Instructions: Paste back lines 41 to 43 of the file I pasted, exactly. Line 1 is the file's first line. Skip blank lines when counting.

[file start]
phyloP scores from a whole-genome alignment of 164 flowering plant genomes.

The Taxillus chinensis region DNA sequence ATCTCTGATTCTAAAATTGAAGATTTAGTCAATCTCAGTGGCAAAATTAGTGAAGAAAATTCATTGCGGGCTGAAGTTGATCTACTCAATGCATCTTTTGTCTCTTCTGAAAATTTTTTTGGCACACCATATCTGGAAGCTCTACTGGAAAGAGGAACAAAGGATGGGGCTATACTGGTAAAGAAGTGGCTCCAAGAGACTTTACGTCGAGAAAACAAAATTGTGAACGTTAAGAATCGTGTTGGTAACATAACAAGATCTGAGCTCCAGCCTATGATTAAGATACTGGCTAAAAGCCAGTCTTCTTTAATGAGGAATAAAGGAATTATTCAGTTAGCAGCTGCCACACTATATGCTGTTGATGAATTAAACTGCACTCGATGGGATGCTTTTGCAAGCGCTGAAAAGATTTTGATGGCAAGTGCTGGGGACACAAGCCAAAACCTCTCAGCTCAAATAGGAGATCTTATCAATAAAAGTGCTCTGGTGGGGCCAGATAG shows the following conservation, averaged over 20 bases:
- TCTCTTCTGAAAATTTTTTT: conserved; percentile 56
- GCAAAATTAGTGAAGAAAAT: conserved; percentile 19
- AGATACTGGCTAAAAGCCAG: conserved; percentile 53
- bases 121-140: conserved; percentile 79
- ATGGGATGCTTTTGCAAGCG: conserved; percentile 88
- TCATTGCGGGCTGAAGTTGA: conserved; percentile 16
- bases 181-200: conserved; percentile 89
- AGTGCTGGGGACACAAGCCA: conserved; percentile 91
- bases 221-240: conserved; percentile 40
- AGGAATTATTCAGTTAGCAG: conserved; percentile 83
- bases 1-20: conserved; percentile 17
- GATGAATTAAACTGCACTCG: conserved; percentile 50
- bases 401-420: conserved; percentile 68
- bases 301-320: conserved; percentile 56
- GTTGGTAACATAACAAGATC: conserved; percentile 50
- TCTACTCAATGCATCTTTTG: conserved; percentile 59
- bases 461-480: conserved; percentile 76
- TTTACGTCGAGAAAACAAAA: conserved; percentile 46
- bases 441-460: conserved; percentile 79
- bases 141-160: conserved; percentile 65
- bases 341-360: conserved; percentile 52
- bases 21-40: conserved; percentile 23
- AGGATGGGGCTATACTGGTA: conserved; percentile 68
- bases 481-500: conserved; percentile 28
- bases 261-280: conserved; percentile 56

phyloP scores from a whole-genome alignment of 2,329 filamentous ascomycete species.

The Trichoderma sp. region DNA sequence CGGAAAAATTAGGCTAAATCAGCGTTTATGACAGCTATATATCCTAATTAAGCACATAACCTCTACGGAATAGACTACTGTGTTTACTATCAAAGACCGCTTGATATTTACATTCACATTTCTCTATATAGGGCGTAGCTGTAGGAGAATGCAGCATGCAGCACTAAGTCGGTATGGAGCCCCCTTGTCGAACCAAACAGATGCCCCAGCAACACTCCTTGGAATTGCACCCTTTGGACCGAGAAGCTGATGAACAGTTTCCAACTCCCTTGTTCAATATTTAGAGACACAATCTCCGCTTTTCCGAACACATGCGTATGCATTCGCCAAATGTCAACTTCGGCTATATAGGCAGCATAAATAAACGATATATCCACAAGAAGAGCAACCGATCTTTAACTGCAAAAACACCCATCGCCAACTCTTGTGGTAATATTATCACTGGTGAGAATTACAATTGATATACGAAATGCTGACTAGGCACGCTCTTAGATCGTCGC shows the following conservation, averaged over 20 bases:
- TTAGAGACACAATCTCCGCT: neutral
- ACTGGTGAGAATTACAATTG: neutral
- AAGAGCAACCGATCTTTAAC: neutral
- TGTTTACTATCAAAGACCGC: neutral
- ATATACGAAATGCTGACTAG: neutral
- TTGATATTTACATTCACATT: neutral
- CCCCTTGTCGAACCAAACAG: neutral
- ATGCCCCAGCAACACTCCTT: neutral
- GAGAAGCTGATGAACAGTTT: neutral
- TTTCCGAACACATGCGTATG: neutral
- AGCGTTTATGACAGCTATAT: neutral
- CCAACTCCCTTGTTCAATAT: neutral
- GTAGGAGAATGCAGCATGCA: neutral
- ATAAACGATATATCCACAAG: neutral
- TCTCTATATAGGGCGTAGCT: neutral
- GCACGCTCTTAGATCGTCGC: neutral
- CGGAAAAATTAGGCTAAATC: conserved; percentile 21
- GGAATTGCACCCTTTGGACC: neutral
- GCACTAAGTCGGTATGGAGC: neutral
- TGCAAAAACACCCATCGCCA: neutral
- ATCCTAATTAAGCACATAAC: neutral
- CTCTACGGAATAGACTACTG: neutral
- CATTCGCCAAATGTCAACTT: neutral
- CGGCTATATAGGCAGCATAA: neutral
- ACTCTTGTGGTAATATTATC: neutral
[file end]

- CCAACTCCCTTGTTCAATAT: neutral
- GTAGGAGAATGCAGCATGCA: neutral
- ATAAACGATATATCCACAAG: neutral